The Cap Theory of Garden Clean-Up

Looks good in hat
me in hat
Lose the hat, lady

Let’s face it: Not everyone looks good in a cap. The young lady at right, for instance, has always looked good in hats. Her mother, at left, not so much. (And, why is she kissing a dog?) I think about caps while cleaning up the garden in fall, and today was a perfect day for garden clean-up in Minnesota: warm temperatures, sun, no wind and the ominous threat that this will not last lingering in the air.

So here is the Cap Theory of Garden Clean-Up: Any perennials that would look good in a cap of snow should be left standing. Plants like sedum, Joe Pye weed, yarrow, coneflower, and some rudbeckia provide the perfect landing pads for snowflakes, making them a bright spot in the otherwise monotonous tones of winter. Other plants that might be left standing are those with interesting color and texture, such as grasses or Husker Red penstemon, which as bright red stems. Cut down any plants that look flat or soggy after freezing, such as hosta (yuck — nothing is more unsightly than a hosta after a freeze) and daylilies. Today I also cleaned up a lot of Clara Curtis daisies, some Mexican hat, and a scraggly looking Walker’s Low nepeta. Because they may carry powdery mildew, the phlox also got cut back.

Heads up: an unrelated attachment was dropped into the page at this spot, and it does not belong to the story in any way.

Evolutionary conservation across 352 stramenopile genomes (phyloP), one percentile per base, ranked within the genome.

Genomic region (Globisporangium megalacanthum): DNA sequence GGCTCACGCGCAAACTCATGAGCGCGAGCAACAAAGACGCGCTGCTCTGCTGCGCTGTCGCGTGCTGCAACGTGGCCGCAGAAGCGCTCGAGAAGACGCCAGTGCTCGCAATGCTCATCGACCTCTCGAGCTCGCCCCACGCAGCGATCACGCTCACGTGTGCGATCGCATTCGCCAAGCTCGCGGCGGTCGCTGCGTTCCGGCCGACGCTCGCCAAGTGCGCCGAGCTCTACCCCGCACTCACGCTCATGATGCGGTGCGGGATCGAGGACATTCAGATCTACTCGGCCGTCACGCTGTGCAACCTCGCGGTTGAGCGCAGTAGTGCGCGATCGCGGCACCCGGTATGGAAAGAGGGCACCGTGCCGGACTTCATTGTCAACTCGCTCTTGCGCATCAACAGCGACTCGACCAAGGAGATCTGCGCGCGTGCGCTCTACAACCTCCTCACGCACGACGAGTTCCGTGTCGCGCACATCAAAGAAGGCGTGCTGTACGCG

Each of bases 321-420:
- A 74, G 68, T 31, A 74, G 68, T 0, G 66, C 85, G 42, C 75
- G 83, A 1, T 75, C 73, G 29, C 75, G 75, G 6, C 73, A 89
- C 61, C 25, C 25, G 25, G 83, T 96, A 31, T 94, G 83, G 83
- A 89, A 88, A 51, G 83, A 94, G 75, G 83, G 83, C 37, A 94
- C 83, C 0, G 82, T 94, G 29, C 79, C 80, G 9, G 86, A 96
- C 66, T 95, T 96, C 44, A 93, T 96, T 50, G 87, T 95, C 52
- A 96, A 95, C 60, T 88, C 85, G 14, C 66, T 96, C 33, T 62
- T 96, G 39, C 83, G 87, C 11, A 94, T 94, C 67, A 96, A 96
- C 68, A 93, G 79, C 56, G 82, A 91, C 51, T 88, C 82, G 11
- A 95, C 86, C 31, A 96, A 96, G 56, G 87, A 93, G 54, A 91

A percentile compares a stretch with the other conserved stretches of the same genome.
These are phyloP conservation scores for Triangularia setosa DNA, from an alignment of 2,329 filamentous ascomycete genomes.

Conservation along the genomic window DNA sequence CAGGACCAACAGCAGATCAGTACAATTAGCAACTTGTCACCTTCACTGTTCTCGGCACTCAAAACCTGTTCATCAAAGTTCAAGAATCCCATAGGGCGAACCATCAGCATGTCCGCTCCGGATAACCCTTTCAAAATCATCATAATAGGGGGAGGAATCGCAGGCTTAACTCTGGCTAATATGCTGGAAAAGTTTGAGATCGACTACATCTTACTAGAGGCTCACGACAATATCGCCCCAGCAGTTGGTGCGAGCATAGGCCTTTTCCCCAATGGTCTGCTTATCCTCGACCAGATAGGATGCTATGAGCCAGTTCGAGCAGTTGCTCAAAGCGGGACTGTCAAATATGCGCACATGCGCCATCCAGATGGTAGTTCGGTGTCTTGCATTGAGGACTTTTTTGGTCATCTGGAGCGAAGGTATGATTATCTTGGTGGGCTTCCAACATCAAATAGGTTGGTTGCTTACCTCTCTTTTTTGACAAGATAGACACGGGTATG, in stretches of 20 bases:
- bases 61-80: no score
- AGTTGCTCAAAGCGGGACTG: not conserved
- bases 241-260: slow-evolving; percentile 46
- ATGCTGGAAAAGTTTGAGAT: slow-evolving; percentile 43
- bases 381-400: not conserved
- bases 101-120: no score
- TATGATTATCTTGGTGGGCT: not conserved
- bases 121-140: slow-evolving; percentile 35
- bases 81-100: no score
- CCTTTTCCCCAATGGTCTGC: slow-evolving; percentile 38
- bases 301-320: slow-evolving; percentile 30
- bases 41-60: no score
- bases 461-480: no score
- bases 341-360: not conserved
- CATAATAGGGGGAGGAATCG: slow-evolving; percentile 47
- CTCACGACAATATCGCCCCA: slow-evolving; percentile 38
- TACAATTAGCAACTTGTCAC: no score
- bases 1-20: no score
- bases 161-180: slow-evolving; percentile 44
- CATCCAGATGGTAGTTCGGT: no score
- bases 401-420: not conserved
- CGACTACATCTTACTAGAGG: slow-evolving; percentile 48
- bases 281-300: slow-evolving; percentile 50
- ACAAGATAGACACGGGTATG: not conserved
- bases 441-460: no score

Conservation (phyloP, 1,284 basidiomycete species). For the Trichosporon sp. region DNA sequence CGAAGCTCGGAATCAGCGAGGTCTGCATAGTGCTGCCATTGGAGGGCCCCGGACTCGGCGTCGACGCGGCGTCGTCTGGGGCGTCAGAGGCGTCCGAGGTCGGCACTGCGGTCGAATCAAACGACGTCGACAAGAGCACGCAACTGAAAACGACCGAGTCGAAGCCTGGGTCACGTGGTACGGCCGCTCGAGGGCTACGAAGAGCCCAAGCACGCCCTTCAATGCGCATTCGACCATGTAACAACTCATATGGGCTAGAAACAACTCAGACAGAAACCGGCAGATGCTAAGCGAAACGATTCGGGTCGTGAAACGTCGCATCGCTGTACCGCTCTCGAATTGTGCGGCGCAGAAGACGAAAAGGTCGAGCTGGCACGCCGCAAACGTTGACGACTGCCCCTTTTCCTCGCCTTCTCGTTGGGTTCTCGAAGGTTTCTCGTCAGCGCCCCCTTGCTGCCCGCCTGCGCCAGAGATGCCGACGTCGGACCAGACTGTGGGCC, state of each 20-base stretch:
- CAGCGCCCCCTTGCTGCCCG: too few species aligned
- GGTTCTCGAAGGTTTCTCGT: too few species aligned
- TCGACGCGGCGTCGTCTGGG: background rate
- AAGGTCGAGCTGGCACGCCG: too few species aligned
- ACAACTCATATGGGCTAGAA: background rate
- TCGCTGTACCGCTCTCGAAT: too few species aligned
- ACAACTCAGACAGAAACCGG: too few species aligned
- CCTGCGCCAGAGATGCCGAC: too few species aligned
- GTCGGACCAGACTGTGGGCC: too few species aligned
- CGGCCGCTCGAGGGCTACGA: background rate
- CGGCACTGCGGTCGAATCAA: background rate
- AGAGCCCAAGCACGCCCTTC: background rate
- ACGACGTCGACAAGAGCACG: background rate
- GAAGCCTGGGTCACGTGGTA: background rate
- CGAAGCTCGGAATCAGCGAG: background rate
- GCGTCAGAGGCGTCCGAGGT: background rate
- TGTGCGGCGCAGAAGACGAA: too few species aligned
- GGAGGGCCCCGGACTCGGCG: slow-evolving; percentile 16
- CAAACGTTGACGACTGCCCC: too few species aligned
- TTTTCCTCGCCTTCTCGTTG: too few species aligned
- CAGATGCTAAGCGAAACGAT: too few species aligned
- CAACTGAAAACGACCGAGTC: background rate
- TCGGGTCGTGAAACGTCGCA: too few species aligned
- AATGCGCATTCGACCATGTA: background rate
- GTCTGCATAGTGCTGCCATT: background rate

Coneflower, looking good in snow cap.

You don’t have to cut plants back in the fall  at all — and many years, I have just not gotten around to it. But with beautiful weather, it’s fun to walk around the yard, shears and pruners in hand, deciding what would look good wearing snow this winter.

7 Replies to “The Cap Theory of Garden Clean-Up”

  1. That is a great principle! I’ve left my coneflowers standing and they are also full of feeding chickadees if we approach quietly. I’ve enjoyed finding your Minnesota garden blog (found you on Blotanical) as a former Minnesotan myself. In fact, many years ago I spent a semester at Carleton College.

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